The day before Holy Thursday is traditionally known as “Spy Wednesday” — when Judas “spied” for an opportunity to betray Jesus. (The 13th century fresco above shows him being paid his 30 pieces of silver.)
This day comes complete with its own traditions and customs:
Wednesday is known as Spy Wednesday because on this day Judas made a bargain with the high priest to betray Jesus for 30 silver pieces (Matt 26:14-16; Mark 14:10-11; Luke 22:1-6). In Poland, the young people throw an effigy of Judas from the top of a church steeple. Then it is dragged through the village amidst hurling sticks and stones. What remains of the effigy is drowned in a nearby stream or pond. This is also the day that Jesus was anointed with an expensive jar of alabaster by the woman at Bethany, in the house of Simon the leper (Matt 26:6-13; Mark 14:3-9; John 12:1-19).
Although it is frequently celebrated on Maundy Thursday or Good Friday, the Tenebrae is a liturgy that is often celebrated on this day. The word tenebrae comes from the Latin meaning darkness. In this service, all of the candles on the altar table are gradually extinguished until the sanctuary is in complete darkness. At the moment of darkness, a loud clash occurs symbolizing the death of Jesus.The ‘strepitus’, as it is known more probably symbolizes the earthquake that followed Jesus’ death: “And, behold, the veil of the temple was rent in twain from the top to the bottom; and the earth did quake, and the rocks rent” Matthew 27:51.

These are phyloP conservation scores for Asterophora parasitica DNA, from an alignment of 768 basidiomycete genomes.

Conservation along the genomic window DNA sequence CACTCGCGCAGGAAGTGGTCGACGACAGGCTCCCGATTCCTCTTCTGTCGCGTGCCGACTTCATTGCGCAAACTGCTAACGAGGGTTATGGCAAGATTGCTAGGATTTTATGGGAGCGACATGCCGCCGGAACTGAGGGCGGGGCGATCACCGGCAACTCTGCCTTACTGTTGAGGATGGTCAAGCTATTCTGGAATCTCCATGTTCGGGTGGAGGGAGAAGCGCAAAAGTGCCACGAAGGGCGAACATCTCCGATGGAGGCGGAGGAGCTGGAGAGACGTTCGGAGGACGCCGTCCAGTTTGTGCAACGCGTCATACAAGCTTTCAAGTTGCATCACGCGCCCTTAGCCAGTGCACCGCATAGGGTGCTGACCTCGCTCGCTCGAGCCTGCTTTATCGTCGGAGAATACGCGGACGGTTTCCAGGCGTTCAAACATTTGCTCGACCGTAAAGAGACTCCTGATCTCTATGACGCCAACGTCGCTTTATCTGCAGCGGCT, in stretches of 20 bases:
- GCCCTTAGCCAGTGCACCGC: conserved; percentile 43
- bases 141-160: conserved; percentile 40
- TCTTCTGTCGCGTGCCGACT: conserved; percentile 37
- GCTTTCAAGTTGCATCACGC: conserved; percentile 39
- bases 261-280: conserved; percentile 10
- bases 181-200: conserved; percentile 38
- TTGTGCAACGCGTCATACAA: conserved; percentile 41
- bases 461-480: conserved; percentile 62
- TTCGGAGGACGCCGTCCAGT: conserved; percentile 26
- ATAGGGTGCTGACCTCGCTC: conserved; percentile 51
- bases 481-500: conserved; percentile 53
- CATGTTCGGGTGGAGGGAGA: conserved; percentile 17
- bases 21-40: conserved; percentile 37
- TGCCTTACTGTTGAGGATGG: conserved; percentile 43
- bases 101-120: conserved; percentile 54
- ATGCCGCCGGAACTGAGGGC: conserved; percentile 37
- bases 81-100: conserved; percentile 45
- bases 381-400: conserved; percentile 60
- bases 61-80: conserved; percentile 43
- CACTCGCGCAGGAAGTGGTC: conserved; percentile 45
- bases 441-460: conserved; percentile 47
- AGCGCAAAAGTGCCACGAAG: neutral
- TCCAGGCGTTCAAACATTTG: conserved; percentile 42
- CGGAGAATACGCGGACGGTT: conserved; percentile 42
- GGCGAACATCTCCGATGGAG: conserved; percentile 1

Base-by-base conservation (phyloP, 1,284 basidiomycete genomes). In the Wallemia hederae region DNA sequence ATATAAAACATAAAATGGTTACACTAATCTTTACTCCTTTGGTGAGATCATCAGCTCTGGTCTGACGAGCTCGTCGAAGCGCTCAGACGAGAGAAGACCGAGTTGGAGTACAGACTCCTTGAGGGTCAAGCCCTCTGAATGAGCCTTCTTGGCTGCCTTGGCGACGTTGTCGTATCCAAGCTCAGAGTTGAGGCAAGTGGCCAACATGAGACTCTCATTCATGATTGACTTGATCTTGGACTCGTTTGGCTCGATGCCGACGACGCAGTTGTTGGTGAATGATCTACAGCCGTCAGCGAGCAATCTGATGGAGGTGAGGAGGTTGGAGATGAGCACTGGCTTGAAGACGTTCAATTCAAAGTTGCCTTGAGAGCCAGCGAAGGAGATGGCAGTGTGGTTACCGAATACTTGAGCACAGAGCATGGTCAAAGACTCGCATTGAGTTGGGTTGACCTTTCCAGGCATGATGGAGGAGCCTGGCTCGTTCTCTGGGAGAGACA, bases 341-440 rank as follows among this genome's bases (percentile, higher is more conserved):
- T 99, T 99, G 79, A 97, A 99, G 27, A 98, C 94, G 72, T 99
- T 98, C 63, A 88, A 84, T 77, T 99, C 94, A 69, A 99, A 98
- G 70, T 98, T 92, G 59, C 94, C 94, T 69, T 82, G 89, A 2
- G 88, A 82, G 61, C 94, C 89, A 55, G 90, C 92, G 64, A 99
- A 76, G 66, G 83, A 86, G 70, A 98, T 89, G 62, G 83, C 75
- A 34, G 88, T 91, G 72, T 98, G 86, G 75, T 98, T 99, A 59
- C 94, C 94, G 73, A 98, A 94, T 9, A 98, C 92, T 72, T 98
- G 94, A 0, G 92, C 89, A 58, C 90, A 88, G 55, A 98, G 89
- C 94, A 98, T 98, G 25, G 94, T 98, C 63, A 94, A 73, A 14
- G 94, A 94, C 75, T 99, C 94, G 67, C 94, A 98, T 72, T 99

- Czech Republic: the day is traditionally called Ugly Wednesday, Soot-Sweeping Wednesday or Black Wednesday, because chimneys used to be swept on this day, to be clean for Easter.
- Malta: this day is known as L-Erbgħa tat-Tniebri” (Wednesday of Shadows) referring to the liturgical darkness (tenebrae). In the past children went to the parish church and drummed on the chairs to make the sound of thunderstorms, as their version of the “strepitus” sound at Tenebrae Wednesday.
- Scandinavia: this day is known as Dymmelonsdagen. A dymbil is a piece of wood. Historically, the metal clapper of the church bells were replaced by these dymbils on Holy Wednesday, to make a duller sound. The day is sometimes confused with Ash Wednesday, and to the public, the days have started to apply to one another.
Image from Wikipedia